Mooing Mama cow, this one goes out to you – I hope you found your friends and some water as well. This drought has not been easy on the farm animals, which I believe is representative in my leaking shower saga. While some places in the United States recently encountered debilitating and damaging floods, most of Namibia has been suffering (I think in this case, unlike most, this word is applicable) with a three year long drought that has severely affected people’s farm land, animals and ultimately, their livelihood. It seems so unfair and inequitable that some parts of the world are overly abundant, to the point of destruction in many cases, and others are gravely deprived of the simple resources that are necessary for life to continue on, much like the protruding bones on cows that I have seen and the constant leaking of my shower that reminds me how easy it is to get caught up in the perceived importance of priorities. All aspects and situations are real in their frustrations and complications, despite their oppositional interactions.
So, here is a cute photo of some kids who came to my second Cleaning Up Campaign in a different part of Khorixas. Showing the community that all parts of the town are important.
It is great to see the turnout of the cleaning campaigns as being mostly youth based, since they are the ones who will carry on the importance of a healthy environment into the future to their friends and families who are not as aware of the education available. At least, one can hope.
So lets see, since the last time I updated the blog, I have celebrated a few birthdays (American style, with a homemade cake and all)..
.. I have explored some new areas of my town that are often over-looked when it comes to applying resources that we have available..
.. We opened my site-mate’s care package where a huge jar of Nutella exploded during transit (thank you, NamPost, for ever being the bane of our existence) and we still ate a lot of it anyway..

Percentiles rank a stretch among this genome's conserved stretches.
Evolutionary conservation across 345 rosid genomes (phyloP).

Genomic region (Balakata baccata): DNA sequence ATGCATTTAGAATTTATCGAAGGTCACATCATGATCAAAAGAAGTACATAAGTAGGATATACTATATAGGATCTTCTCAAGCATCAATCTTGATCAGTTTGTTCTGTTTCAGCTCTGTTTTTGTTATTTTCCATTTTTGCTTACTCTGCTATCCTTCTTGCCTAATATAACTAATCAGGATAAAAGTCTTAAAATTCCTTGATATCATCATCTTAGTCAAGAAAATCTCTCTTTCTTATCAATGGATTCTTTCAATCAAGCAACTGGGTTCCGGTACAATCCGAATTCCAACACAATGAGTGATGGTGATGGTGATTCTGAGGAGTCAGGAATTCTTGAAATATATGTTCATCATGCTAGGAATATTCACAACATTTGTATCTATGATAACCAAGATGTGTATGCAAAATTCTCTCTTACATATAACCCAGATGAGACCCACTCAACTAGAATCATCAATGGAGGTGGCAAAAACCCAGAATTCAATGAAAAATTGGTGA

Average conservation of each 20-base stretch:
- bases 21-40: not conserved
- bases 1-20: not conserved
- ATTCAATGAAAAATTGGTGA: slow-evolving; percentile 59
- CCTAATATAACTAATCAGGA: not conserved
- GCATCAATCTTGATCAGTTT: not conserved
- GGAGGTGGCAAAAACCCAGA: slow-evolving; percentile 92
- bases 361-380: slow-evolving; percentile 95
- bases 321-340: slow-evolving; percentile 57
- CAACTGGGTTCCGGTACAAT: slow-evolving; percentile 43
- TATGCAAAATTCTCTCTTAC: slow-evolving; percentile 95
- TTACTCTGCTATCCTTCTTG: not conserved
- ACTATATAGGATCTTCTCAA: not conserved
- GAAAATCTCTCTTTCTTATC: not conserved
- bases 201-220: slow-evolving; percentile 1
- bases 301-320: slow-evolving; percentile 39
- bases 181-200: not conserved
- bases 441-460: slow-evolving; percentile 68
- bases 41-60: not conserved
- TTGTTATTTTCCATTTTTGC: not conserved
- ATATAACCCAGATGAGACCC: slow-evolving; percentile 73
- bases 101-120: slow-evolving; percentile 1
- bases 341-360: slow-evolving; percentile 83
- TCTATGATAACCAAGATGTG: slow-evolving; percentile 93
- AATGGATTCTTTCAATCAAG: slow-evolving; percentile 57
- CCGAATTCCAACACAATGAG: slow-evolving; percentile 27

.. We created a new Thanksgiving tradition, including grilled chicken, jalapeno garlic mashed potatoes, My Cousin Vinny and feeding stray Ministry of Youth cats..
.. Had a Friendsgiving full of homemade mulled wine, bacon and green beans, TWO PIES, even more chicken.. and IPAs, that sweet, sweet nectar of the Gods..
.. My flat has come close to flooding on a few occasions thanks to a leaking shower head and a lack of understanding of how plumbing works..
.. and I got creative on how I wanted to solve this problem, for myself, with the help of two scavengers who have been at this DIY Peace Corps game for far longer than I have (props, Taylor and Emmy)..
.. saw the final product of my pocket knife saga on Wednesday morning finally pay off.. NO MORE LEAKING SHOWER! ..
.. 132 Peace Corps volunteers in Namibia came to the capital city to celebrate 25 years of Peace Corps service that coincides with 25 years of Independence in Namibia..
.. we got to hang out at a beautiful hotel for the week of the All Volunteer conference and meet a lot of new volunteers from all over the country..
.. and of course, witnessed more of the most breathtaking sunsets that Namibia has to offer. One of my favorite parts of being in this country.
In all, I would say that I have spent too much time recently focusing on the frustrating factors that will inevitably inhabit all of our lives at some point throughout our service. I waited for others to make a change or take responsibility for a problem that I was perfectly capable of handling on my own, while learning to ask for help from the right people. Sometimes the most important part of the process is finding out who you can rely on in a place that does not always feel like home the way you used to know it, and sometimes that is realizing that you need to feel a bit more connected to home. In this case, it was both, and I am forever thankful for the new friends I have made here in Namibia as well as the ones back in the States who have sent me words of love, reminders of good times, and anything that comes in my mailbox. Who would have thought that my least favorite place in Khorixas would bring some of the greatest happiness to a small metal box behind a line of memes waiting for their pension?